Over 2.2 billion people around the world don’t have clean water. Even for the undrinkable and polluted water, they have to walk for kilometers away to stay alive. Every 90 seconds a child dies because of the lack of clean drinking water, which means 1000 children every day.
WaterSeer hopes to be that life-saving solution. It works without using any external power supply while pulling around 37 liters of clean drinking water in a day from the air.
The magic of WaterSeer starts after installing the device around 6 feet under the ground. This allows the metal sides to be cool by surrounding soil. Wind turbines spin internal blades which push the air into a condensation chamber. The warm air cools, creating condensation which runs down the sides into the collection chamber.
Given the harrowing statistics about water scarcity, this innovation is literally a life saver. WaterSeer might change the billions of lives, just by installing the system.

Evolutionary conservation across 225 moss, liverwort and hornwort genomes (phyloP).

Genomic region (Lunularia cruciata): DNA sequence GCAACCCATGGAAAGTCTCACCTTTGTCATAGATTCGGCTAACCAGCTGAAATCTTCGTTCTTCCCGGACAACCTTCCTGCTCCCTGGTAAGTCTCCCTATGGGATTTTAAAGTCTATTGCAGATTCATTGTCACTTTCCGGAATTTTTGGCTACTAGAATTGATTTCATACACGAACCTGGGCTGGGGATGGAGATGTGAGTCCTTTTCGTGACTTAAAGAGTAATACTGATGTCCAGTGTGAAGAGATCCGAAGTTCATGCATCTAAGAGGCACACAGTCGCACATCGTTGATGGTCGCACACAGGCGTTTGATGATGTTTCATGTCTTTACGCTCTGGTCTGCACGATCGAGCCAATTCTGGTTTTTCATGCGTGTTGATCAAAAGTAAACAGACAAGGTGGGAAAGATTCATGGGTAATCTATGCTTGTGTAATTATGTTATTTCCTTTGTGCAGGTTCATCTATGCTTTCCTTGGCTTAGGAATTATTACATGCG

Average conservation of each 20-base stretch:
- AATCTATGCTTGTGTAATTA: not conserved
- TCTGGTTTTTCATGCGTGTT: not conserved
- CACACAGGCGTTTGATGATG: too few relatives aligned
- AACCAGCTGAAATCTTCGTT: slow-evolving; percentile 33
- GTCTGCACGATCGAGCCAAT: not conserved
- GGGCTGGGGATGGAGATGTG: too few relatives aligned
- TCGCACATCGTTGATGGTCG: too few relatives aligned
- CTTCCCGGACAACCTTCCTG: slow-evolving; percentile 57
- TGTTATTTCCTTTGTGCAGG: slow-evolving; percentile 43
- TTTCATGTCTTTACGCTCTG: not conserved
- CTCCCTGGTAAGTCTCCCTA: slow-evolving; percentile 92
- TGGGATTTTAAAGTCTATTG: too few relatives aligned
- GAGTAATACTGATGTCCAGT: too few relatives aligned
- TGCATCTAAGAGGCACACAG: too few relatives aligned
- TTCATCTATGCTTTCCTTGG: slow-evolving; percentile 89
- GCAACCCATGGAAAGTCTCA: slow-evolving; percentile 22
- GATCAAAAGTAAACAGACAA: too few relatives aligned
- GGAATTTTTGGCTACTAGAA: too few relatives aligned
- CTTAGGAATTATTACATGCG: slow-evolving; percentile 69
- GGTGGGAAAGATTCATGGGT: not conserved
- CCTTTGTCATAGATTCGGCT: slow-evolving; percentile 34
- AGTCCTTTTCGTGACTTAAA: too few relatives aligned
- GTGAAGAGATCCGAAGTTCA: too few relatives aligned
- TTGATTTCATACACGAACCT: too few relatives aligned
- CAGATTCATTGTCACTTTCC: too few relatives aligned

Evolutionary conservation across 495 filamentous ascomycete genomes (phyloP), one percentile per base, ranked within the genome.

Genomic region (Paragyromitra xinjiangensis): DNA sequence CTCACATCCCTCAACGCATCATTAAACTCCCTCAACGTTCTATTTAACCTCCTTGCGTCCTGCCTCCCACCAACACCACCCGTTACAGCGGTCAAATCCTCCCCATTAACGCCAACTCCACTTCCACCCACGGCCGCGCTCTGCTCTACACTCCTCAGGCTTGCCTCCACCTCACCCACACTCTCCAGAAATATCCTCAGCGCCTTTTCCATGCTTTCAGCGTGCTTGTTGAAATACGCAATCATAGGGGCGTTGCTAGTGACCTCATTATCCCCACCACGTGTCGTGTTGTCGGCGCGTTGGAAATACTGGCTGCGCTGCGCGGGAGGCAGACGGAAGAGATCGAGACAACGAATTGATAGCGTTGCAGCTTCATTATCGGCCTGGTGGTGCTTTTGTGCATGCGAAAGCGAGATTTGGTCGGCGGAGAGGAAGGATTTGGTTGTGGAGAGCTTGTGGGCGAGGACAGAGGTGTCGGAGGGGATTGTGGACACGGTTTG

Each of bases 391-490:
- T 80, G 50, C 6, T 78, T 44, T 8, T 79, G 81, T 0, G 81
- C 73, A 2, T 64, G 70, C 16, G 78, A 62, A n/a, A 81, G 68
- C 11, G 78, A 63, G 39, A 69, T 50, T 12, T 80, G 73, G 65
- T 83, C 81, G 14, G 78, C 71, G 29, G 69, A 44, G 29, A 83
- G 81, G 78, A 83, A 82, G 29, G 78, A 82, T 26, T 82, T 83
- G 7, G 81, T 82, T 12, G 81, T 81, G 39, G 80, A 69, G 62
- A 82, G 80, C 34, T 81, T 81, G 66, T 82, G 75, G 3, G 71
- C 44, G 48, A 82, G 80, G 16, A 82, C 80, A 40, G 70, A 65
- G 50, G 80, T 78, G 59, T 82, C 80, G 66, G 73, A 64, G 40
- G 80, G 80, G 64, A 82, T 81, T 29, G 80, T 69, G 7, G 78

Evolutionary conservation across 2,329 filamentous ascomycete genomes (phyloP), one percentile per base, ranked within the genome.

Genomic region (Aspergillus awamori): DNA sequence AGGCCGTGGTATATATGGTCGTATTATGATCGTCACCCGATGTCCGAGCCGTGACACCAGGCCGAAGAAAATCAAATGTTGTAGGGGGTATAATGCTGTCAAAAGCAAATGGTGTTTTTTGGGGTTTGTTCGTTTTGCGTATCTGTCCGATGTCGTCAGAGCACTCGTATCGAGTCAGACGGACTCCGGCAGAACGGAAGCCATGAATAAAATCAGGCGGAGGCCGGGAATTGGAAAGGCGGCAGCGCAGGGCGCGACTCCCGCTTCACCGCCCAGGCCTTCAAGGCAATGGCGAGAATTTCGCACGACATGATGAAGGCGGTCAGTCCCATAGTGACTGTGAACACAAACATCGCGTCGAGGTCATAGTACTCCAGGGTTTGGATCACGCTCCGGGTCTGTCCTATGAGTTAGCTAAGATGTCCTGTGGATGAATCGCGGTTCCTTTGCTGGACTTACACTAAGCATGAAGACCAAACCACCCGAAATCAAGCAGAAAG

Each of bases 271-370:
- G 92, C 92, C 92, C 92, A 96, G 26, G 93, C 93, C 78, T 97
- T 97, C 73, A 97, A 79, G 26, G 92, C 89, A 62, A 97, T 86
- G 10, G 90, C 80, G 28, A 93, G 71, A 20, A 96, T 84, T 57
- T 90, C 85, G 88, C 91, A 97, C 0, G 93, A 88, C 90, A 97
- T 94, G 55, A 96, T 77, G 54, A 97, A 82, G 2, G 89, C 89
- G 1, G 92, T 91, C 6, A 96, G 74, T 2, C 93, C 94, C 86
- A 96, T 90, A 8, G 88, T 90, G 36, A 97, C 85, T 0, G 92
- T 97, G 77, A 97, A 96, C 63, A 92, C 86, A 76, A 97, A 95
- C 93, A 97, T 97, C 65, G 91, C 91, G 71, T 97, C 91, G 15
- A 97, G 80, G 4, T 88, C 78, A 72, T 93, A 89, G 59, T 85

The company is running an IndieGoGo campaign to manufacture the WaterSeer within the next year. By paying at least $134 for pre-order, you are receiving a fully manufactured one to produce your own water
With each purchase of WaterSeer, another will be donated to a location experiencing water shortage. While you use your WaterSeer to garden, someone elsewhere in the globe is using it to survive.
If you are wondering about if air pollution is affecting the water or not; the answer easy;
“The water that condenses from the air using WaterSeer is pure, distilled water without impurities. It is cleaner than rainwater, which catches particulates as it falls to the ground. As pure, distilled water, it is cleaner than tap water without any additives, impurities, or chemicals of any kind. Besides, in the current design concept, we use a filter to keep debris and insects from falling into the device. The WaterSeer condensation chamber below ground is inserted in a sleeve so it is easily removable for inspection and cleaning. Field tests showed the water collected to be virtually free of particulates over a one week period, and cleaner than rainwater in terms of pollutants and pathogens.”
To see the research, design reports, and get further information, you can visit their website here.